Shoot formation from the callus was induced by transferring the explants into plates of MMO-BA medium containing 300 mg/L Timentin and 20 mg/L Kanamycin. These shoots were cut off from the explants and put into magenta vessels containing MMO medium with antibiotics (but without BA) for shoot development. When the shoots grew out with normal morphology and apical dominance, they were transferred to root induction medium [Murashige and Skoog (MS) medium containing antibiotics and Napthalene acetic acid (NAA)]. Once a good root system has formed, the plants were removed from the vessel, most of the agar cleaned off under running water and transferred to moist potting soil, covered with jars to avoid drying. They were then put into a humidity chamber and the covering was slowly removed to allow more air in, hardening off the plant.
Regenerated plants were identified as transgenic by polymerase chain reaction (PCR) using des9 gene specific primers. Embryos of T1 seeds from regenerated transformed plants were chopped into smaller pieces and placed in a selection plate containing kanamycin. Embryos from transgenic plants were either all green or a combination of green and pale (the ratio depending upon the number of transgenes integrated) while seeds from non-transgenic plants were all pale. This was because the binary vector was engineered to carry a neomycin phosphotransferase (NptII) gene in tandem with the des9 gene.
Integration of the des9 gene into the canola genome was confirmed through Southern blot analysis. Genomic DNA from young leaves was isolated following Dellaporta et al. (1983). Ten μg of genomic DNA was digested with a restriction enzyme that cut only in one end of the expression cassette in the binary vector. The digested DNA was then electrophoresed on a 1% agarose gel, transferred to nylon membrane following the manufacturer's instruction (Amersham Canada Ltd., Oakville, ON) and probed with des9 gene labeled with [α-32P]-dCTP by random prime labeling (Life Technologies, Grand Island, N.Y.). Hybridization and washing of the blot at 65° C. was performed following Sambrook et al. 1989.
Expression of the des9 gene in the transgenic canola plants was confirmed through RNA analysis by RT-PCR and Northern blot. Total RNA was extracted from young leaves following procedure described in Verwoerd et al. (1989). The RNA was electrophoresed on a formaldehyde-containing agarose gel, blotted on a nylon membrane and hybridized with the des9 gene probe. The hybridization and washing condition was same as Southern hybridization.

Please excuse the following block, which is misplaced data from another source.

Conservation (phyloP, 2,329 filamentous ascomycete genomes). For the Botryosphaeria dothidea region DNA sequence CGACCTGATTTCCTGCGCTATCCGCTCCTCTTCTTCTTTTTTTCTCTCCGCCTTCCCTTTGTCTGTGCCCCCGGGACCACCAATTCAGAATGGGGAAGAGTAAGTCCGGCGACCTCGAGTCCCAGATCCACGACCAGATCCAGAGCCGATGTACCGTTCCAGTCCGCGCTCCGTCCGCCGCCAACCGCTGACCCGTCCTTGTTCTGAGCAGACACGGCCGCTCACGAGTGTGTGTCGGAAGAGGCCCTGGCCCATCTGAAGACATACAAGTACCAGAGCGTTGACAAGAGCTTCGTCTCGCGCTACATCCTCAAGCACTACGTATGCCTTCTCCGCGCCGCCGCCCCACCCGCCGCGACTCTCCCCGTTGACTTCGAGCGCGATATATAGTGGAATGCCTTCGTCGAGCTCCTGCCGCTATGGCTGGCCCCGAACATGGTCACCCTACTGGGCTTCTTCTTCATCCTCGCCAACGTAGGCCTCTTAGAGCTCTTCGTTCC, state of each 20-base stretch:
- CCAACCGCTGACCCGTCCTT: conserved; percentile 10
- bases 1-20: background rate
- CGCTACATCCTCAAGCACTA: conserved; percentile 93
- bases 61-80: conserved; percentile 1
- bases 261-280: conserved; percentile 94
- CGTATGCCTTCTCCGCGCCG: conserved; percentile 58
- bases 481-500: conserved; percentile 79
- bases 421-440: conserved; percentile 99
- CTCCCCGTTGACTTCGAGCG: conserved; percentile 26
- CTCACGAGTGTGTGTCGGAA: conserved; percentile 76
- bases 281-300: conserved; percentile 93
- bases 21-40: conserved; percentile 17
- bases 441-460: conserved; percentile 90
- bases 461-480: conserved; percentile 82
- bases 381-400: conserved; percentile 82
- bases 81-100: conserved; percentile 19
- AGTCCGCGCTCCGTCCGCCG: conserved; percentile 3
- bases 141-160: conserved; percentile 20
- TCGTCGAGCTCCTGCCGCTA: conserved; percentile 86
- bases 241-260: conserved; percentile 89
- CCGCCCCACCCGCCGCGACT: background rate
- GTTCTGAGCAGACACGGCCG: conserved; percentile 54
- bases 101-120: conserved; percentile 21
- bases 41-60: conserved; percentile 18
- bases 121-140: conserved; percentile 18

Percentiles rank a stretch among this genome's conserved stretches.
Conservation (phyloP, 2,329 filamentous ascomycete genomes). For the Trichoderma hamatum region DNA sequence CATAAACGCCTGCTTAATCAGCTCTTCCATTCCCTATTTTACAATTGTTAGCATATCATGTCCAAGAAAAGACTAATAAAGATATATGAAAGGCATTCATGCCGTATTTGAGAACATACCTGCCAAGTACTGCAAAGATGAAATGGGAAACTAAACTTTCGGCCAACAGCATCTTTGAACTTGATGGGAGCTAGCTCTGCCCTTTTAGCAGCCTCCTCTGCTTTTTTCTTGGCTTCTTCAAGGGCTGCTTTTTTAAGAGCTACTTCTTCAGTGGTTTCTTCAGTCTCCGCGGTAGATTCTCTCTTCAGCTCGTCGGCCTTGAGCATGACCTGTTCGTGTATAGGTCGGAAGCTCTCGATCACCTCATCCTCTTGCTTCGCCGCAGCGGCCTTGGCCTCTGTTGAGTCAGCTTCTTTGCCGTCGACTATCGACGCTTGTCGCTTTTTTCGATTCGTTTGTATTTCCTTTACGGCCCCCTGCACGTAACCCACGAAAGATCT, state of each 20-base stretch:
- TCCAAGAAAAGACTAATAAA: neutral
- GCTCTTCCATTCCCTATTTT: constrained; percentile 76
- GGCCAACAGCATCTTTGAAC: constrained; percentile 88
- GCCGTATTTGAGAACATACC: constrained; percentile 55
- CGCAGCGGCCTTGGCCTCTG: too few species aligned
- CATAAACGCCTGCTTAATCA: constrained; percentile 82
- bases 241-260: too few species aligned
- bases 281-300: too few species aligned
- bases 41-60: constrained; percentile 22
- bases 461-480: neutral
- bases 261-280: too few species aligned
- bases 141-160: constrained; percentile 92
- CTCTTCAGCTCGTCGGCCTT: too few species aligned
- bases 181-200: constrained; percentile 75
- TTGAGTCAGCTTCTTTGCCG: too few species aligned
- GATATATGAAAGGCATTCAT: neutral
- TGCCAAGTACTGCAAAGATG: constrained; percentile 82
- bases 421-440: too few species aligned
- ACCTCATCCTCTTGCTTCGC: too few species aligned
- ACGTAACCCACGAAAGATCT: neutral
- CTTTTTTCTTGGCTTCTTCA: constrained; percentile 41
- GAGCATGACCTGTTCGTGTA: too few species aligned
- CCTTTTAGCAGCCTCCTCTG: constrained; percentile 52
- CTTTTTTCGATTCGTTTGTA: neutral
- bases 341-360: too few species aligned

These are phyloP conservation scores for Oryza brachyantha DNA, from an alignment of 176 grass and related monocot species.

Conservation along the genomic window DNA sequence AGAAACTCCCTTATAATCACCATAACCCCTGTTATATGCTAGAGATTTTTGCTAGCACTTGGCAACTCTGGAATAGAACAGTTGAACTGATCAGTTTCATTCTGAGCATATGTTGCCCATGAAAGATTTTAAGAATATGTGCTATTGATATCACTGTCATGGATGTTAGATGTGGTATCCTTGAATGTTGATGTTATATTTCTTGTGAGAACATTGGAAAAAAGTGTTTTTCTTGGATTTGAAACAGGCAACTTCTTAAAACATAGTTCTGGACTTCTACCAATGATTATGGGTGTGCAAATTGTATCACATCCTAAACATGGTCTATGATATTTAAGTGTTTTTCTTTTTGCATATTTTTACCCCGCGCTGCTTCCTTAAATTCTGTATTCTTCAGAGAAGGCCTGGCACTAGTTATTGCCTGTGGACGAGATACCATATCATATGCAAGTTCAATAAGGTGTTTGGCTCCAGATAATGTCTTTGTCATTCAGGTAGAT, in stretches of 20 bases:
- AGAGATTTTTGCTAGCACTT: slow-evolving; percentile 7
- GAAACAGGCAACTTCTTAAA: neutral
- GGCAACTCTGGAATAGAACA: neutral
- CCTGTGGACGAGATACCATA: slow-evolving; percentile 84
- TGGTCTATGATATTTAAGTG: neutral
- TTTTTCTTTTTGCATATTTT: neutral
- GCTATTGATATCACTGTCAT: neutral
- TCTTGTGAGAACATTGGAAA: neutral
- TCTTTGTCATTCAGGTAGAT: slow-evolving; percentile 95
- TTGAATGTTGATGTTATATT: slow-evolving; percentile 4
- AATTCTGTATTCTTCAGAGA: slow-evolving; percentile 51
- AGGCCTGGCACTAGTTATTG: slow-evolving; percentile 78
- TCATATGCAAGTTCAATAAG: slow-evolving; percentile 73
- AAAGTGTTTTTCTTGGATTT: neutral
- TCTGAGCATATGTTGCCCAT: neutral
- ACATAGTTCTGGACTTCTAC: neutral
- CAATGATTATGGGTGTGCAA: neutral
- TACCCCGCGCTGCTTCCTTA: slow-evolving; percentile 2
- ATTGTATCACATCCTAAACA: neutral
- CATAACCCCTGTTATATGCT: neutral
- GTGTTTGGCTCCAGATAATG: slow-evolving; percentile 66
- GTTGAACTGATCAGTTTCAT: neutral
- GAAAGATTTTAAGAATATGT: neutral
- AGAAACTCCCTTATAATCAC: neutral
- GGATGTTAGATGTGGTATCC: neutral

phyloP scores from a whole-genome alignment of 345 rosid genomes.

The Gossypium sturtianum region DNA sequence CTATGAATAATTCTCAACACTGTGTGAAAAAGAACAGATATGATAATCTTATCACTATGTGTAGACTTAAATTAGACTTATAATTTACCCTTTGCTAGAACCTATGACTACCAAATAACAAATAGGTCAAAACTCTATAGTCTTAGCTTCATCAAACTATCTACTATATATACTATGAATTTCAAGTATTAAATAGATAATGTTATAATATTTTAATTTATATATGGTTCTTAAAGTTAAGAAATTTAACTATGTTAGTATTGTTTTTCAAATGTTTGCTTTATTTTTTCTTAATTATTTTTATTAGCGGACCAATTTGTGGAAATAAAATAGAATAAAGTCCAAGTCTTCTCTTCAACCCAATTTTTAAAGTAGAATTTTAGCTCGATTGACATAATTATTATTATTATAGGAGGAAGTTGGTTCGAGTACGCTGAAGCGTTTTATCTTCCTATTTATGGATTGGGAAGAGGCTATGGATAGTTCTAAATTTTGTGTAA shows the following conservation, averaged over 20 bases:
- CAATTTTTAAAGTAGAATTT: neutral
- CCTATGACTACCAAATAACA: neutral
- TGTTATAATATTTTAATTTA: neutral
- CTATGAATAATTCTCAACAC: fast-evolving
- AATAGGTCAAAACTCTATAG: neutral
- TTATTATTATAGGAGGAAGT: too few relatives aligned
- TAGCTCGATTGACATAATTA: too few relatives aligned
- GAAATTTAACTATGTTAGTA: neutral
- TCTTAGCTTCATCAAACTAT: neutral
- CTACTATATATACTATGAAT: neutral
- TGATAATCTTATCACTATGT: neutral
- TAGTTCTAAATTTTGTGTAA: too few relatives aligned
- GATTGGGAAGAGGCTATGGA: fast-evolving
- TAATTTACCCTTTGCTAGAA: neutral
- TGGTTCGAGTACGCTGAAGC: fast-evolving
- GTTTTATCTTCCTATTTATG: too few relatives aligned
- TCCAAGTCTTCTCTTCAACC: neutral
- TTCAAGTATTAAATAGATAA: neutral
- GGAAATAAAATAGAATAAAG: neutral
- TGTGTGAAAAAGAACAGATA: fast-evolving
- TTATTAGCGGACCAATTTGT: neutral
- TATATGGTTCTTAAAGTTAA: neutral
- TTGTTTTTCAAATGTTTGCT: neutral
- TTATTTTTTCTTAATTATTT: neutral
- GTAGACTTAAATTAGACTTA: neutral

Fatty acid composition of total acyl lipid from mature seeds was determined following the International Organization for Standardization method reference number ISO 5508:1990 (E), “Animal and vegetable fats and oils—Analysis by gas chromatography of methyl esters of fatty acids”. Between 50 and 100 mg of seeds were crushed in 1 mL of petroleum ether in a 5 mL polypropylene vial using a steel rod. After allowing the meal to settle, 0.5 mL of supernatant was transferred to a glass tube containing 1.2 mL of methylating solution (2% sodium methoxide in methanol). After thorough mixing, the solution was incubated at room temperature for 30 minutes. One mL of ddH2O was added to the solution, mixed well and left for 10 minutes at room temperature for the phases to separate. After separation, 200 μL from the upper layer was diluted with another 300 μL of petroleum ether in a GC autosampler vial and 1 μL was injected into a GC column.
Separation of FAMEs was performed on a flame ionization gas chromatograph (model 6890, Hewlett Packard, Mississauga, ON) fitted with a 30-m×0.25 mm (i.d.) column (HP-INNOWAX, crosslinked polyethylene glycol) with helium as the carrier gas at a flow rate of 28.0 mL/minute. The oven temperature was from 180° C. to 230° C. at a rate of 5° C./minute and hold at 230° C. for 13 minutes. Peaks were assigned by comparing retention time of those of FAME standards and relative proportions of FAMEs were determined as percentages of summed peak areas.